Senior civil servants to appear before Salmond inquiry


Senior civil servants to appear before Salmond inquiry

Two of the most senior civil servants in the Scottish Government will appear before the inquiry set up to look into the handling of harassment complaints against Alex Salmond.

Nicola Richards, the director of people at the Scottish Government and head of the cabinet, parliament and governance division James Hynd will answer questions from MSPs on Tuesday.

It will be the second evidence session in the inquiry, after Permanent Secretary Leslie Evans was quizzed last week.

Initially, Ms Evans pushed for Ms Richards and Mr Hynd to appear alongside her, but the convener of the Scottish Parliament’s Committee on the Scottish Government Handling of Harassment Complaints Linda Fabiani ruled she would appear alone.

The civil servants and all other witnesses before the inquiry – which will include First Minister Nicola Sturgeon along with her husband and SNP chief executive Peter Murrell – will be under oath for the duration of their testimony.

Last week, Ms Evans said that the complaints procedure was not designed to “get Alex Salmond”.

The committee and its inquiry was set up after the Court of Session ruled an investigation into allegations about Mr Salmond was unlawful and ordered the Scottish Government to pay him £512,250.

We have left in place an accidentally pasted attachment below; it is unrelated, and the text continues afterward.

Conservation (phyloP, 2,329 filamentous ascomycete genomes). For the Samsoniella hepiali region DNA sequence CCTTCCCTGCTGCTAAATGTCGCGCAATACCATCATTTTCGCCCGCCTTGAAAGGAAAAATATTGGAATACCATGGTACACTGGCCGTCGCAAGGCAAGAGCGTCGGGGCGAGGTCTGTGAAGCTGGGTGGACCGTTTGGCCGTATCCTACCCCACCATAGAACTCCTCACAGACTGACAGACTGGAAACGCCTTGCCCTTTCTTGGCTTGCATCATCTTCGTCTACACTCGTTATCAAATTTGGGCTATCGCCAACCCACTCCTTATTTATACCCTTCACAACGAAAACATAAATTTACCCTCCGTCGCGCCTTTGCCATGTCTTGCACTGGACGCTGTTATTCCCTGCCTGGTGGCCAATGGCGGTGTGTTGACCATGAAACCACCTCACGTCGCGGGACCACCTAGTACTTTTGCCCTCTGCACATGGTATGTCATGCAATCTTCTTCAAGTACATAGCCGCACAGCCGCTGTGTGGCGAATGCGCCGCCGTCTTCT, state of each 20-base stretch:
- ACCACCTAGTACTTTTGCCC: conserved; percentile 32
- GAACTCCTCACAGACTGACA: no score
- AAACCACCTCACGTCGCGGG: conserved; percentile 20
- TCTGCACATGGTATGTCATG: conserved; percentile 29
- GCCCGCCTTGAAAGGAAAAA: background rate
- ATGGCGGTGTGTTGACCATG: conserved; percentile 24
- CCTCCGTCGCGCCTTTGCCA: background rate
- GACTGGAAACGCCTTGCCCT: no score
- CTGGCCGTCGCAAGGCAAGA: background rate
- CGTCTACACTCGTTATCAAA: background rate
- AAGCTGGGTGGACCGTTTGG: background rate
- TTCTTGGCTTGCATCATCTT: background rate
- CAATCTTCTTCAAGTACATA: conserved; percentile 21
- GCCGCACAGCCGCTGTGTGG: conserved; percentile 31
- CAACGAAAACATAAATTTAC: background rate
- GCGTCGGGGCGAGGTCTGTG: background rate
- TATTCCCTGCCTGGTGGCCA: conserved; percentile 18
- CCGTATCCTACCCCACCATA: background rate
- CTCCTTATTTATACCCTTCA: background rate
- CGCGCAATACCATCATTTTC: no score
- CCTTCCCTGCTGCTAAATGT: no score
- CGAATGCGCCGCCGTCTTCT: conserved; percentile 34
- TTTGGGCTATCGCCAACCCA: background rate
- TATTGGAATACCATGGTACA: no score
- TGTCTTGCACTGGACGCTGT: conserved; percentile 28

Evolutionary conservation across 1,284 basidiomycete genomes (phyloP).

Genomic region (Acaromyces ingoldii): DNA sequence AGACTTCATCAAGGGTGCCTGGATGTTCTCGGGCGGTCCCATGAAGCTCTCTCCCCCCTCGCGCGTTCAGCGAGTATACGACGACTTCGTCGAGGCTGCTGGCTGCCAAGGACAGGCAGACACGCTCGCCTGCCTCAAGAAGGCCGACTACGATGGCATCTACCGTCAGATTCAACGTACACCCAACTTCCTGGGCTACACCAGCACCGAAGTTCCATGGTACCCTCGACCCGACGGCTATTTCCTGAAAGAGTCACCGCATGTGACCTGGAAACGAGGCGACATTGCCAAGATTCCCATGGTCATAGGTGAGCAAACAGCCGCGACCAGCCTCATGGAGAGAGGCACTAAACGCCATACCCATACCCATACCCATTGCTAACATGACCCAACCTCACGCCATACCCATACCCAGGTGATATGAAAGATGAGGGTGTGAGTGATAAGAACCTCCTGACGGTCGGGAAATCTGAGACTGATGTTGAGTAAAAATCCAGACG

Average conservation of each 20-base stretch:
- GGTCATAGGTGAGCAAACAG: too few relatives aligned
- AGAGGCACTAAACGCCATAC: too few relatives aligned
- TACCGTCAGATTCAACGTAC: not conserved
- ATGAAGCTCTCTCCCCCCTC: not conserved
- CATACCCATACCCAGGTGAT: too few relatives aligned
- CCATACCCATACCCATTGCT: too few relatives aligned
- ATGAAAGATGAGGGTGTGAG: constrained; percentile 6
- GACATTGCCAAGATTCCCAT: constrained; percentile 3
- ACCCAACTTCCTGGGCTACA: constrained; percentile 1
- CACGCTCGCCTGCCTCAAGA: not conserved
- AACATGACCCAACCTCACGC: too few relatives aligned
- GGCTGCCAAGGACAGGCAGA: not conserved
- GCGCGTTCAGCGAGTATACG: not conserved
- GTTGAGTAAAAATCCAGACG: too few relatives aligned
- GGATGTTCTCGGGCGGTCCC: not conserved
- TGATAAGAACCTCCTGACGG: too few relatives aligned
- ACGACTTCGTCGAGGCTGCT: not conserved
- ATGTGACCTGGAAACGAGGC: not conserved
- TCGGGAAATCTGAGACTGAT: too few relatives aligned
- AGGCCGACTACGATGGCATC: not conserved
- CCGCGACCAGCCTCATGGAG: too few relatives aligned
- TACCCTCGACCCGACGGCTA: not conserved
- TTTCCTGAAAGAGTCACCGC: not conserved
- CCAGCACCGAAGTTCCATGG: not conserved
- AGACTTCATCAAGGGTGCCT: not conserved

The meeting comes after dissatisfaction was expressed with Ms Fabiani after she ruled that a question about whether there was a policy of not allowing female staff members to be alone with Mr Salmond was not part of the remit of the committee.

Lib Dem MSP Alex Cole-Hamilton, Labour deputy leader Jackie Baillie and Conservative MSP Murdo Fraser – who originally asked the question of the Permanent Secretary – later wrote to the convener saying they believed the questions should have been answered, asking to be allowed to “go where the evidence takes us”.

Ms Fabiani said that the inquiry was to look into the culture of the Scottish Government and not “individual cases or the behaviour of individuals”.

The alleged policy was brought up during the trial of Mr Salmond earlier this year, where he was cleared of 13 allegations of sexual misconduct.

Published: by Radio NewsHub

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